Vandalism (the yoof will often trash anything whatever its worth) may be another issue, but again, Google can quickly cut its losses and, presumably, get good at working out where such things are likely to occur: in the true tradition of the internet, I'd expect the engineers to see such hazards no differently to difficult driving conditions.

                But I guess, as with so many things, we'll just have to wait and see.

    3. Thoguht Silver badge

      Re: Did any one else notice

      Pedestrians? In America? One time I went there, you needed to take a taxi to cross the street outside the hotel. OK, so it was an 8 lane highway, but still it was a pain because all the restaurants were on the other side.

  6. macjules Silver badge

    US Department of Defense has drafted its own AI principles

    Does that include defence of the Kurds, or is the AI to blame for the "run away and abandon our bases to Russia" principle?

    1. Charlie Clark Silver badge

      Re: US Department of Defense has drafted its own AI principles

      Betrayal, particularly of the Kurds, is one of the few constants of the Middle East. Sykes-Picot being a notable example of Anglo-French cooperation in screwing the Kurds but there have been many others. However, in this particular case the DoD was dead against the decison which was the Orange One's alone, who also only knows why he gave the order: to please Putin, to deflect from impeachment hearings, to shore up his base, because he was bored.

      It's not that US hasn't abandoned allies in the past, but it rarely does so with so little upside: Erdogan gets to like a hero, Putin a statesman, Assad gets some oil revenue and Iran gets a little close to Israel.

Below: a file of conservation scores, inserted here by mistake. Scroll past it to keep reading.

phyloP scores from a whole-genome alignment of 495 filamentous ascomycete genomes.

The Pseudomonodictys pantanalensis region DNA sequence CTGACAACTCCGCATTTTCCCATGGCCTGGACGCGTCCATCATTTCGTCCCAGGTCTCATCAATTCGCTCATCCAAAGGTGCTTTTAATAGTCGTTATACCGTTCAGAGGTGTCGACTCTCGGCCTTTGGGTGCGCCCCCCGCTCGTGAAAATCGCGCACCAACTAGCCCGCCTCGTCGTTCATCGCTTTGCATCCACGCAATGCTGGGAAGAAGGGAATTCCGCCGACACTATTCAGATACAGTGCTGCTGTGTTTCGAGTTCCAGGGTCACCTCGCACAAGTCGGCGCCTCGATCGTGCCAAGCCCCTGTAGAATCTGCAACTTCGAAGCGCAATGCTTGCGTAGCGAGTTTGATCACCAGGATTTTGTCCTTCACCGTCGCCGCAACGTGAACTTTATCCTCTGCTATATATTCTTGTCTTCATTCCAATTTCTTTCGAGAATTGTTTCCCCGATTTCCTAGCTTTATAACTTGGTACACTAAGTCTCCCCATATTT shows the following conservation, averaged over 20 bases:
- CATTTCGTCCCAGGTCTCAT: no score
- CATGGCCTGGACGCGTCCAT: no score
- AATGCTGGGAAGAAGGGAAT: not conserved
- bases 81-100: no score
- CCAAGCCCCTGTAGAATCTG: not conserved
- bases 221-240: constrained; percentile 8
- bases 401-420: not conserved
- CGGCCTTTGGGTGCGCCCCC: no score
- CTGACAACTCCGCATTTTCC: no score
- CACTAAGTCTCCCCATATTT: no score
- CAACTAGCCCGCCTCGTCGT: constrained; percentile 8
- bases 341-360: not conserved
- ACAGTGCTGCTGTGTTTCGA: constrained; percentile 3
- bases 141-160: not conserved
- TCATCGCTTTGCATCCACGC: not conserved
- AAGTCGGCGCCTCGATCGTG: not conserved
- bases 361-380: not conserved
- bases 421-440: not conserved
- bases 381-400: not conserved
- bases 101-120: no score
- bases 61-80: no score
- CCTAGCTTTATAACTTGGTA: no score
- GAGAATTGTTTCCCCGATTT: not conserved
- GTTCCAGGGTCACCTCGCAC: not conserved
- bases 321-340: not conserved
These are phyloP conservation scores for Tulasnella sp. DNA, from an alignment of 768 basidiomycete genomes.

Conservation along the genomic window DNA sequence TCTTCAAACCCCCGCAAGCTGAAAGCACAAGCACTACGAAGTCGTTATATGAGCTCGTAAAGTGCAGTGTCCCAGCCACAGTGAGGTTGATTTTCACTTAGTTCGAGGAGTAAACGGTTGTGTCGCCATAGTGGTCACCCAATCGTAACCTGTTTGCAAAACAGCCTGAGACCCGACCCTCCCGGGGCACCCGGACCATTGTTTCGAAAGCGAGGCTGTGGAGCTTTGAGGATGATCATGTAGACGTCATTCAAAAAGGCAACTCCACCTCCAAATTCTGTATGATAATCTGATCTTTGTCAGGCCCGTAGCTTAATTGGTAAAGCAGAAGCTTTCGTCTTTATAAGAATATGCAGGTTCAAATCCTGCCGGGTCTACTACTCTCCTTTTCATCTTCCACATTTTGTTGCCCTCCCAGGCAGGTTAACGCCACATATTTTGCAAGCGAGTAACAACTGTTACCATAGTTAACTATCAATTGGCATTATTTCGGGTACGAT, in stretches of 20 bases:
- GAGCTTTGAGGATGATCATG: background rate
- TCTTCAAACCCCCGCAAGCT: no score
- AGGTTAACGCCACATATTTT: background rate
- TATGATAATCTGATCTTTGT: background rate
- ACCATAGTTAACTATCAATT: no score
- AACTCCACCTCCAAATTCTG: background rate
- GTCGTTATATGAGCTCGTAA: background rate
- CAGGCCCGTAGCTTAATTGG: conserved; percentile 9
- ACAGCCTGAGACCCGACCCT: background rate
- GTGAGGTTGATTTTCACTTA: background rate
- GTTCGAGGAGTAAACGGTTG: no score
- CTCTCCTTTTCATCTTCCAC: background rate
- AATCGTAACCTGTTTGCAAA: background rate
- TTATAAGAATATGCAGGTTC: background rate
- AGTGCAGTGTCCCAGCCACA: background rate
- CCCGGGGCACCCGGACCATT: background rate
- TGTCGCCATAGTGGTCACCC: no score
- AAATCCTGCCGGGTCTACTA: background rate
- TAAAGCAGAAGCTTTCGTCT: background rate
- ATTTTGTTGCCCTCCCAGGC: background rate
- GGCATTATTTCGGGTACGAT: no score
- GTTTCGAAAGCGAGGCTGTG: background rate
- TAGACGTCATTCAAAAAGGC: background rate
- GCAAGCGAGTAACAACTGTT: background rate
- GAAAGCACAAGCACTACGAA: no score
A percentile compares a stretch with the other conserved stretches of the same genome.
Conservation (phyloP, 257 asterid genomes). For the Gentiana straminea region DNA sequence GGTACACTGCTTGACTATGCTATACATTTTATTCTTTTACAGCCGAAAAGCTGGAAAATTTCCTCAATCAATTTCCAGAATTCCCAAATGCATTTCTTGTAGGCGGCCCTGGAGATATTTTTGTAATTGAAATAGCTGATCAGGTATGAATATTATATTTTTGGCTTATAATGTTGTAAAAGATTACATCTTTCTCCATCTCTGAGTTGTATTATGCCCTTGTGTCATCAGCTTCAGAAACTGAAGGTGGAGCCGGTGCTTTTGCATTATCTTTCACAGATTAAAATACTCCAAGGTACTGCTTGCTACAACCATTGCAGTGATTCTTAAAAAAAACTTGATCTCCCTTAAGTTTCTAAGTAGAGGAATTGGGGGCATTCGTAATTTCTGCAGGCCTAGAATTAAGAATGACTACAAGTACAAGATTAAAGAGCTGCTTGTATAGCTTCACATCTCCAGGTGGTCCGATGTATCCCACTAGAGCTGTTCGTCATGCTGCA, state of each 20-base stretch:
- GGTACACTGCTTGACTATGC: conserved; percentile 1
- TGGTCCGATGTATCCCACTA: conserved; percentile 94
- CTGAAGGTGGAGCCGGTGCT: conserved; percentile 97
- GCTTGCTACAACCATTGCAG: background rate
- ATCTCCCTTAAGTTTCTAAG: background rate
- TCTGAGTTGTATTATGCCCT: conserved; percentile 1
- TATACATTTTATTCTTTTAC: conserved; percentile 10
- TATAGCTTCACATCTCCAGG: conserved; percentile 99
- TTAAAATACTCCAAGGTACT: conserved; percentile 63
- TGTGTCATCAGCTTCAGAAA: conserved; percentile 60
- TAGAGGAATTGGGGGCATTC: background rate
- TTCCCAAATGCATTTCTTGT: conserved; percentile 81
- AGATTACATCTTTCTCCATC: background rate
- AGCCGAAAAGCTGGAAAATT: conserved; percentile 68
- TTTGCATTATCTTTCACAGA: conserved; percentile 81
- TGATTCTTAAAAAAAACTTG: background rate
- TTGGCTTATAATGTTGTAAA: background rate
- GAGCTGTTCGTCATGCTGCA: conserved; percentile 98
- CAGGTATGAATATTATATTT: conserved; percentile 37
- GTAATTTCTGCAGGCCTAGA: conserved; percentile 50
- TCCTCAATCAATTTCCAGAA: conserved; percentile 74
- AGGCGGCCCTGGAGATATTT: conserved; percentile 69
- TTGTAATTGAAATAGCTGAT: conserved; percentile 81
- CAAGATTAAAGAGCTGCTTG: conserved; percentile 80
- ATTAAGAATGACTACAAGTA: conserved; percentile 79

US intervention in Syria had thus far been relatively cheap (both in men and money) and reasonably successful. Compare and contrast with the morass that is Afghanistan.

      1. Clunking Fist Bronze badge
        Thumb Up

        Re: US Department of Defense has drafted its own AI principles

        "Orange One's alone, who also only knows why he gave the order"

        Because he promised to take the US out of foreign wars? It laugh out loudable how much "liberals" and "progressives" warmonger and want the US to defend one bunch of rogues over another. The "liberal" media were aghast when he declined to attack Iran. And were quite quiet when Obama destroyed Libya...

        Remember, real people die in these wars.

        Not since World War 2, has any war involving the US ever come to a conclusion. Trump (and true liberals) decided that it's best not to get involved in the first place...

        He's a bit of a twat, but at least he's not a warmonger. He may even prevent the US getting more involved in Venezuela..

      2. Clunking Fist Bronze badge

        Re: US Department of Defense has drafted its own AI principles

        "US intervention in Syria had thus far been relatively cheap (both in men and money) and reasonably successful."